The Parting Glass

Later, Powers often thought of Whitby, and the strange grooves the biologist had cut, apparently at random, all over the floor of of the empty swimming pool...

I've reached an age where my heroes are dying. I suppose I shouldn't be surprised: many of the people whose work I fell in love with when I was in my childhood and teens were in their forties or fifties then, and now that I'm in my forties they have started to leave us one by one. Nigel Kneale, Edward Gorey, Oliver Postgate, Philippa Pearce, Andrew Wyeth... I didn't know any of them personally,* and each leaves behind a body of work which will live on long after them, but it's still sad to see these revered names cropping up in the obituary columns.

One of the things which I will remember 2009 for is that it was the last year in which I shared the planet with JG Ballard, the best writer ever to emerge from the cheap and cheerful ghetto of science fiction, and an influence on me since I first discovered his strange stories lurking among the more traditional rockets-and-rayguns fare in the sci-fi anthologies which I started reading in my early teens.

It might seem strange for a children's writer to claim Mr Ballard as an influence. His usual champions are angry young men and avant garde types, who rightly point to the brilliance of his disturbing experimental works like Crash and The Atrocity Exhibition. I certainly couldn't recommend those to the under-18s, but I think that some of his other work, particularly the short stories, has much to offer young readers, many of whom might be as intrigued as I once was to discover that sci-fi can be about more than people running about in corridors while things explode.**

To intelligent readers of 13 or so I'd suggest the Vermillion Sands stories, set in a bone-dry desert beach resort where houses go mad, clothes reflect their wearer's states of mind and airborne sculptors carve the clouds into floating portraits of a deranged movie queen. The Terminal Beach, with it's cut-up structure and strange, dreamlike imagery both baffled and fascinated me as a teenager, and there's an exciting and mischievous novella called 'The Ultimate City' in which a young man living in a peaceful, green and ditchwater-dull future eco-utopia runs away to explore the ruins of one of our cities and starts to recreate the dangerous pleasures of modern consumer society.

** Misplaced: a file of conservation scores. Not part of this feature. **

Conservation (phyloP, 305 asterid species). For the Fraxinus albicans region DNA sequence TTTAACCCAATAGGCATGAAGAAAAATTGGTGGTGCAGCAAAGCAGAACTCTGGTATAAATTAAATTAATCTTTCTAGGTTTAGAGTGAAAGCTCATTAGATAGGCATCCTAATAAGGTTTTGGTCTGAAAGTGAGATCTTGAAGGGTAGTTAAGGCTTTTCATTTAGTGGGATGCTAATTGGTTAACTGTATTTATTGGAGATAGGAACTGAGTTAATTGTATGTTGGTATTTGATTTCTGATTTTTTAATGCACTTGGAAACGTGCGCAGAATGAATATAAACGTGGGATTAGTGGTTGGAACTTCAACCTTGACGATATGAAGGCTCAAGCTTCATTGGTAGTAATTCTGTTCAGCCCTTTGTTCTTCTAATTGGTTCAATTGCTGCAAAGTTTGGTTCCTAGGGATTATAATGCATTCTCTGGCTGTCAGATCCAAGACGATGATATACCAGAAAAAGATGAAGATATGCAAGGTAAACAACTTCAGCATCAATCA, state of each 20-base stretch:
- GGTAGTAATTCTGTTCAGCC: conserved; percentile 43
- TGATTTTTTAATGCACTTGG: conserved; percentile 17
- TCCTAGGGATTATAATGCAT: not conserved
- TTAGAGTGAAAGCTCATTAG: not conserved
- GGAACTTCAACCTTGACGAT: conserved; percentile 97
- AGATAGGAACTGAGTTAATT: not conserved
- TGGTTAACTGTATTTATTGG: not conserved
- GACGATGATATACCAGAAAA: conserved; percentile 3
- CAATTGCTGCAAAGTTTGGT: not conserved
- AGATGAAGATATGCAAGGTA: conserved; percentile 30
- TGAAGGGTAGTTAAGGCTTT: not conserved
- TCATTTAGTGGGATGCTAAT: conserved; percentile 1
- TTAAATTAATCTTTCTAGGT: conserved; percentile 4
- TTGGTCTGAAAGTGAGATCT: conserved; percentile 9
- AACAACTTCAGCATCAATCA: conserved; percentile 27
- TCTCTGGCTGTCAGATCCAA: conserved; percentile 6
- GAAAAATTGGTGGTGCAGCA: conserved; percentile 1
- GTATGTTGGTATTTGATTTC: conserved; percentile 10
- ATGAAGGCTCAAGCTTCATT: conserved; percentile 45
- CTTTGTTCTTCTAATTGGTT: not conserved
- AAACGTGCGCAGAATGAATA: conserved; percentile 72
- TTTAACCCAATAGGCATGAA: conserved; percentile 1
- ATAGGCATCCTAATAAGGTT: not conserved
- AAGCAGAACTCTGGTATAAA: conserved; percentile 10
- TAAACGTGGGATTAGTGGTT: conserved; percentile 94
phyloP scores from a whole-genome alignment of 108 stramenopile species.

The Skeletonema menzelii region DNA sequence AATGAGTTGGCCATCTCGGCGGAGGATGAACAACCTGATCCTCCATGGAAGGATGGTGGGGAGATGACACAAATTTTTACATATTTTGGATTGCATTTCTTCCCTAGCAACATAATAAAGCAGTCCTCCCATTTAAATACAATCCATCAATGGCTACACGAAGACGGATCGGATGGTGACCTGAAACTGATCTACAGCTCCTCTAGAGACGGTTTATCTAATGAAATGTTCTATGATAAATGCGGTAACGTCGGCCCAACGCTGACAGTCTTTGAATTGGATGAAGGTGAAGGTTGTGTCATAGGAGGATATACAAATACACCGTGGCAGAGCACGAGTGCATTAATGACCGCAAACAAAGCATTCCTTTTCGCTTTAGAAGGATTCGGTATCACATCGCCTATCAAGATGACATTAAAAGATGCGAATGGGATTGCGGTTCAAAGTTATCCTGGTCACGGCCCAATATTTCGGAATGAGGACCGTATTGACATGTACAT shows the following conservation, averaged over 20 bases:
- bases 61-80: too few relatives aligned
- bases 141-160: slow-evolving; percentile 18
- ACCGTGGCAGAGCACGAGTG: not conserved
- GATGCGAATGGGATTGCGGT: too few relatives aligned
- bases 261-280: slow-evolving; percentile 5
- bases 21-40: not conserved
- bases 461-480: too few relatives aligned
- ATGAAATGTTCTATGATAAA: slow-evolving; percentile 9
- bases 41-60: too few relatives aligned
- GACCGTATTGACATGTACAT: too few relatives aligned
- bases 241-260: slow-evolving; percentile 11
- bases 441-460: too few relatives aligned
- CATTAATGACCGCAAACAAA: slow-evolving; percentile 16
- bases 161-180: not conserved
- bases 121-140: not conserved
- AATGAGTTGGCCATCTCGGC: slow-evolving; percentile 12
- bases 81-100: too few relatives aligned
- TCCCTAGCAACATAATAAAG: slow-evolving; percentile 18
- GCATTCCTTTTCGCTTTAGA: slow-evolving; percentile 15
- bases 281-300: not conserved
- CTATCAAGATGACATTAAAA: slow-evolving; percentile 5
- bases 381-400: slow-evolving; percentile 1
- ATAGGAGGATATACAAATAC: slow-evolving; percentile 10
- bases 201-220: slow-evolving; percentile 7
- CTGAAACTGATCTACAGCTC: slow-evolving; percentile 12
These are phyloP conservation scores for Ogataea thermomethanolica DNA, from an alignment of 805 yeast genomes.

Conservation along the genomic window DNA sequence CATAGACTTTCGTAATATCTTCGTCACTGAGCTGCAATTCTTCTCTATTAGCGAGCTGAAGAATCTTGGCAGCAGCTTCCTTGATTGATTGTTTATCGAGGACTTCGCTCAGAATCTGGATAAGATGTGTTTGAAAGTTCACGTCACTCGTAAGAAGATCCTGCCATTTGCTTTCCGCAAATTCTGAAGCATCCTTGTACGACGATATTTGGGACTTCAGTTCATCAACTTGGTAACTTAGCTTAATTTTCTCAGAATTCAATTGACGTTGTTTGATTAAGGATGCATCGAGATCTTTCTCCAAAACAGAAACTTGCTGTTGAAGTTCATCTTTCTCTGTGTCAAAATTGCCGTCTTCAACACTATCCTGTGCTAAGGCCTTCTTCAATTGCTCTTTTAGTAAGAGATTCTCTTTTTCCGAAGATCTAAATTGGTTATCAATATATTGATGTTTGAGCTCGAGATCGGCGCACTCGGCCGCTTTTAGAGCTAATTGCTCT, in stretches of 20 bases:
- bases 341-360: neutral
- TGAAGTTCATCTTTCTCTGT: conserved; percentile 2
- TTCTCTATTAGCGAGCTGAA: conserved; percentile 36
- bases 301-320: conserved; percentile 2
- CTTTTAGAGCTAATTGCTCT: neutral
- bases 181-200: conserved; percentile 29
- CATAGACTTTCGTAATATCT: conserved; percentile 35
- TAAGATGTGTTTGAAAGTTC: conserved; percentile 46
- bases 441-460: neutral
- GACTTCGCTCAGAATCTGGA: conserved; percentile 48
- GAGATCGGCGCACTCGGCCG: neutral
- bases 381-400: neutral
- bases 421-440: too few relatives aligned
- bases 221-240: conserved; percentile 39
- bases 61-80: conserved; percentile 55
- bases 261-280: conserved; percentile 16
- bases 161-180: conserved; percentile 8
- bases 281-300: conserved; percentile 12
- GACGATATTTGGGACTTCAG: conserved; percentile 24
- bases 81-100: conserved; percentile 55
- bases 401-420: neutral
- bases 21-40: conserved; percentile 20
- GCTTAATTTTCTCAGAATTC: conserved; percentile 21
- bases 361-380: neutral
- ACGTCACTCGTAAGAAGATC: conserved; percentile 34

Of the novels, I think I'm right in saying that Hello America was originally conceived as a story for young adults.*** And his most famous book, Empire of the Sun, which fictionalises some of his boyhood experiences in a Japanese internment camp, looks unflinchingly at the brutality of war, the fragility of civilisation and the strange resilience of human beings - especially the young.

More than any other writer of the past fifty years, JG Ballard's work has come to define the world in which we live. With the increasing violence and depravity of popular culture, the weird spasms of mass grief at the death of micro-celebrities like Jade Goody, and above all the strange psychological landscapes to which the internet has granted us all access, real life often seems to be playing out much as Mr Ballard imagined in his stories of the '60s and '70s.

But above all, I admire JG Ballard, and would like to raise a parting glass to him, because he wrote things like this:

Kaldren returned to his seat and lay back quietly, his eyes gazing across the lines of exhibits. Half-asleep, periodically he leaned up and adjusted the flow of light through the shutter, thinking to himself, as he would do through the coming months, of Powers and his strange mandala, and of the seven and their journey to the white gardens of the moon, and the blue people who had come from Orion and spoken in poetry to them of ancient beautiful worlds beneath golden suns in the island galaxies, vanished for ever now in the myriad deaths of the cosmos.****

*I was lucky enough to be introduced to Philippa Pearce towards the end of her life, a strange and moving experience for someone who grew up on Tom's Midnight Garden and A Dog So Small.
**I should point out that my own brand of sci fi consists almost entirely of people running about in corridors while things explode. JGB, who was contemptuous of the fantasy end of the sci-fi spectrum, would have had no time for me at all.
***One reason why the characters in my Mortal Engines books have never visited 'the Dead Continent' is that I can't see how this tale of future explorers crossing an abandoned USA could be bettered.
****The passages in italics are the opening and closing sentences of JGB's 1960 short story The Voices of Time.